Lebanon Daily News Brief 9/13/2021

Monday, September 13, 2021


Lebanon’s New Cabinet Holds Its First Session
Lebanon’s new cabinet held its first session today at Baabda Palace followed by a closed door meeting between President Aoun, Prime Minister Miqati, and Speaker Berri. A committee was formed by Miqati to draft the ministerial policy statement in which Aoun says he hopes will include negotiations with the IMF. [Naharnet] Miqati says that the resumption of IMF talks are a priority as is addressing the fuel and medicine shortages. [Reuters]

BDL to Receive $1.35 Billion in Special Drawing Rights
Lebanon’s finance ministry said today that the Banque du Liban will receive $1.35 billion in special drawing rights (SDRs) from the IMF. The funds are said to arrive this week, on September 16. The SDRs now include both $860 million that was allocated this summer in addition to $275 million from 2009. [Al Arabiya]

Central Bank Allows Fuel Imports at LL8,000 to the Dollar
Five of seven ships carrying fuel for Lebanon have reportedly reached Lebanese waters and have been waiting for days to offload. The central bank announced that it will give pre-approvals to the companies that own the ships to import the fuel. Fuel subsidies have been significantly reduced. The central bank recently raised the exchange rates from LL1,500 to the dollar to LL3,900 to the dollar, and now the fuel on these seven ships will be subsidized at LL8,000 to the dollar. [Naharnet]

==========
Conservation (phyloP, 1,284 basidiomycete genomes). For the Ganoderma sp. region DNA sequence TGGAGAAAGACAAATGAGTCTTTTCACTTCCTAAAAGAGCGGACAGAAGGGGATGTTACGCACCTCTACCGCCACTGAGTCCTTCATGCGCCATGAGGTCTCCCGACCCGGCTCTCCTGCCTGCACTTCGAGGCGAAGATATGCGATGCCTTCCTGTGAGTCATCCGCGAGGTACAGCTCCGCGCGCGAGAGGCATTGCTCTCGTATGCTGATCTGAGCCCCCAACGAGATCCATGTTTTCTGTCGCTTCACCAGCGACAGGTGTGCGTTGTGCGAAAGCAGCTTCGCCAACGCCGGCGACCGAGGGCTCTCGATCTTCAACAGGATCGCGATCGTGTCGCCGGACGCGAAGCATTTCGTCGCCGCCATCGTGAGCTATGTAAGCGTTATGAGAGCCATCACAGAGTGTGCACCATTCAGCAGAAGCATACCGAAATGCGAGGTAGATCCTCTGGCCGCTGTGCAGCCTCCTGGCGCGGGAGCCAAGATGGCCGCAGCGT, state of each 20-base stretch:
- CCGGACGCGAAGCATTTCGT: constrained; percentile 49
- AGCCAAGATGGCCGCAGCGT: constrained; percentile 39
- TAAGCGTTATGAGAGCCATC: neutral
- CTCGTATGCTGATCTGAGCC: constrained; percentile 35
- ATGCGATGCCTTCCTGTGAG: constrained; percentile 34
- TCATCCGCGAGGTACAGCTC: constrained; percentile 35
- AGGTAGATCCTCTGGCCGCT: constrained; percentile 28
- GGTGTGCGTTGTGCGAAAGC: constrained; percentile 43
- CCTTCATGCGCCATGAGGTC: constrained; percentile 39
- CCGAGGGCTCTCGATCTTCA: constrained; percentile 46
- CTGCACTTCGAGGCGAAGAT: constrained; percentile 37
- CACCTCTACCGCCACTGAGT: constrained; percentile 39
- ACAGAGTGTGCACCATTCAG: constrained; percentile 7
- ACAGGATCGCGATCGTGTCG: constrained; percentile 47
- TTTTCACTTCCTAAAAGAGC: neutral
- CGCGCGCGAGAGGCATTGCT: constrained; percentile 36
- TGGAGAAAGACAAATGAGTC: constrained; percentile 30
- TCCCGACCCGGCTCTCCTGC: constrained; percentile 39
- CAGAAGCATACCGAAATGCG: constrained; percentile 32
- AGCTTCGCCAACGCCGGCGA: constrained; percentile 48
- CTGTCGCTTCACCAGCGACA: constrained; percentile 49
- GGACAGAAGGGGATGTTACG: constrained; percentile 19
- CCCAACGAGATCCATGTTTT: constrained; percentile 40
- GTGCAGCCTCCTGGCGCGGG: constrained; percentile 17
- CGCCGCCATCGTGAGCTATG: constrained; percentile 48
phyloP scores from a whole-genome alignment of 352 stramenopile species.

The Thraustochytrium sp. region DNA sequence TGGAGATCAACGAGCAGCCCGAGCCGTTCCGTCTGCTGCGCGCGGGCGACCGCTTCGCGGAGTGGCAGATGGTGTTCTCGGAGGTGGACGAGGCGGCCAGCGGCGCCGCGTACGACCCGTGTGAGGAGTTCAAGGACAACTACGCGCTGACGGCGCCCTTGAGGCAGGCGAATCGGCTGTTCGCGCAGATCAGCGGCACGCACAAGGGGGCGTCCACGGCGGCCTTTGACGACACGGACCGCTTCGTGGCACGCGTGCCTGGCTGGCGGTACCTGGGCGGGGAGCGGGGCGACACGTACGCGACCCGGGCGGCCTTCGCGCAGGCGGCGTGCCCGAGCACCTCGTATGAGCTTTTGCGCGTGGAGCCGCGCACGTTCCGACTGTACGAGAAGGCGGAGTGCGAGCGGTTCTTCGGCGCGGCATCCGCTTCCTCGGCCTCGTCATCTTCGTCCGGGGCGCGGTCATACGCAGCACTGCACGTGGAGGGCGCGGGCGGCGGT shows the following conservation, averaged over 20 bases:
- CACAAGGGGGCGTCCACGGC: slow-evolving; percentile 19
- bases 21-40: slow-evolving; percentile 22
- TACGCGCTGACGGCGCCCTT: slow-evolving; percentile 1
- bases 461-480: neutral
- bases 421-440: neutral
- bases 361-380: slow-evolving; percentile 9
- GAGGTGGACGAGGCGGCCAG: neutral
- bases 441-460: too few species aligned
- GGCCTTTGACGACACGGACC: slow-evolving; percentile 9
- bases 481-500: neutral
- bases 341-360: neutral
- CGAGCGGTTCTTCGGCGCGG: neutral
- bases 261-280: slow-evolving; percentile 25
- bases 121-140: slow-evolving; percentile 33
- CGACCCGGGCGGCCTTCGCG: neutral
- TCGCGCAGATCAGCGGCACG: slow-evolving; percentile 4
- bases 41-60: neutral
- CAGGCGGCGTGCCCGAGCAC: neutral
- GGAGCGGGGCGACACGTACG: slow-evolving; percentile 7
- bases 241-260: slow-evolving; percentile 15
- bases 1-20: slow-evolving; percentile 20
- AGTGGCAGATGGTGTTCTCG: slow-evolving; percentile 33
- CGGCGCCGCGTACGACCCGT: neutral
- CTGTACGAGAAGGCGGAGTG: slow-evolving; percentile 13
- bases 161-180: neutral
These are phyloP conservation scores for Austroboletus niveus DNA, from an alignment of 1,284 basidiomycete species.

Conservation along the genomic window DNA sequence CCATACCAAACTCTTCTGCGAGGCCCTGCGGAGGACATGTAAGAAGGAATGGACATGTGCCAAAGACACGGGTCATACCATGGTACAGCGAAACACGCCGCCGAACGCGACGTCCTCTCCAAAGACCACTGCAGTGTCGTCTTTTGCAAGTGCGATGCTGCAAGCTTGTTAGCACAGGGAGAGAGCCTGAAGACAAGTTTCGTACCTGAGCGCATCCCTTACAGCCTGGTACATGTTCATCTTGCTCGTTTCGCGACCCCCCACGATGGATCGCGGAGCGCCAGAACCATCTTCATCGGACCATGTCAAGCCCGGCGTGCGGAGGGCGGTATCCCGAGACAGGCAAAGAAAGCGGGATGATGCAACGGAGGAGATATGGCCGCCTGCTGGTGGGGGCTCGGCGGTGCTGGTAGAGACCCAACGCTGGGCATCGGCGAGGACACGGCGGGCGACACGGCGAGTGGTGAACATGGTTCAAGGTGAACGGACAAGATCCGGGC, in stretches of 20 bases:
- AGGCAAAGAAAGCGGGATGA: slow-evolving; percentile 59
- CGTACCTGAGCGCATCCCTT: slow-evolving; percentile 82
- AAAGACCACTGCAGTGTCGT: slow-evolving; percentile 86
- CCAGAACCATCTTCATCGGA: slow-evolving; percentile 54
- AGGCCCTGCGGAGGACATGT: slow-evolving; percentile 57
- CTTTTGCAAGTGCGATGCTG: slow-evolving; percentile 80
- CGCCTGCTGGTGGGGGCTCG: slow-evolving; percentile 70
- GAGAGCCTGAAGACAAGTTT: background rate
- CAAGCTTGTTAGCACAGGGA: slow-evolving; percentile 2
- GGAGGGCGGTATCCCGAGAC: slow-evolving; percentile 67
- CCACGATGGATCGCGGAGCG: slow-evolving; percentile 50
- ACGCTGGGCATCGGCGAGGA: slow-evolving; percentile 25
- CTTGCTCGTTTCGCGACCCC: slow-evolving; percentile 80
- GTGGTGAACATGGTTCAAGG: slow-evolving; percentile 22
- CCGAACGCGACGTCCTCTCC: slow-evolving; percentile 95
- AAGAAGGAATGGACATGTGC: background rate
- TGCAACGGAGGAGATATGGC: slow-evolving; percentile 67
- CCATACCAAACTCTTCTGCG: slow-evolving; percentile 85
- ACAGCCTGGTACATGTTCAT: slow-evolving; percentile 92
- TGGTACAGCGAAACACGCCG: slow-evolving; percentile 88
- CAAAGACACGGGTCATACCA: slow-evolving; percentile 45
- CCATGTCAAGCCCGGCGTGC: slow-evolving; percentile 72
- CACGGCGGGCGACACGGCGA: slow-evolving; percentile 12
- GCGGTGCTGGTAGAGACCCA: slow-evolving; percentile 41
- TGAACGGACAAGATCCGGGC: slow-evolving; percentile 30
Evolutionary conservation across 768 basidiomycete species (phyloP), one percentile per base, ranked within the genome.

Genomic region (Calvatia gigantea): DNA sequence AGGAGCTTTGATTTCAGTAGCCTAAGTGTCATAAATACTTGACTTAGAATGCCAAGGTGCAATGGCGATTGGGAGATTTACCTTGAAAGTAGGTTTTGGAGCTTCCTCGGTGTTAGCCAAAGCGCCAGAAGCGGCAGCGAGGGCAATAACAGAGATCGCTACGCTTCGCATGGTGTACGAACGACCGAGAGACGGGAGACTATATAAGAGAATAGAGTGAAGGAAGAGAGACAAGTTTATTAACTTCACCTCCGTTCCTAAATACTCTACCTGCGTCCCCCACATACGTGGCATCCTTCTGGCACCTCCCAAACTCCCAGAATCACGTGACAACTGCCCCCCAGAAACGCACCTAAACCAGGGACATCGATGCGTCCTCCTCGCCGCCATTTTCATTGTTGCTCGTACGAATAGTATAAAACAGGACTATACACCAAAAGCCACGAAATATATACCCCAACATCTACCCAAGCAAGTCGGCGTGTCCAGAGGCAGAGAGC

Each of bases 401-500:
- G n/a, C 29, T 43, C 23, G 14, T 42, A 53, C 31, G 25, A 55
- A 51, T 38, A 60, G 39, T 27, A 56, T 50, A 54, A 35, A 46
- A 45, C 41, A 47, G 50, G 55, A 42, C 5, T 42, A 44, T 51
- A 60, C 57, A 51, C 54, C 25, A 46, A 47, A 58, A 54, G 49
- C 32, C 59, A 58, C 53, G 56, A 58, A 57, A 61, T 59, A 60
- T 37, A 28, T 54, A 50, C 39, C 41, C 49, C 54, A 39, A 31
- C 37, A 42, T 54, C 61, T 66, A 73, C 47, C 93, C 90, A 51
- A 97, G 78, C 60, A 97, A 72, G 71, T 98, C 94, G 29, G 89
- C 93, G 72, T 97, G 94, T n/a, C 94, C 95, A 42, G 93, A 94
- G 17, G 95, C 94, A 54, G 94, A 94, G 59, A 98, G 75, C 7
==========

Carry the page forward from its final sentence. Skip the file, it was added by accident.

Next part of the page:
Carnegie Middle East Center
Najib Mikait Has Formed a New Lebanese Government
Michael Young

Young writes, “Politically, there are many minefields ahead. Gebran Bassil still wants to become president and this may very well affect cohesion in the cabinet if he decides to order the ministers he named to block unpopular government decisions so he can gain favor. Without a sense of common purpose in the cabinet, Mikati’s plans may be derailed, so the prime minister will have to be agile in managing his differences with the president and his son in law to avoid deadlock. But for now, the Lebanese will breathe a sigh of relief. They have received only bad news for two years, and now may see some light, albeit a very pale light, at the end of the tunnel.”

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Disclaimer: The views and opinions expressed in these articles are those of the author and do not necessarily reflect the position of the American Task Force on Lebanon, a non-profit, nonpartisan leadership organization of Lebanese-Americans.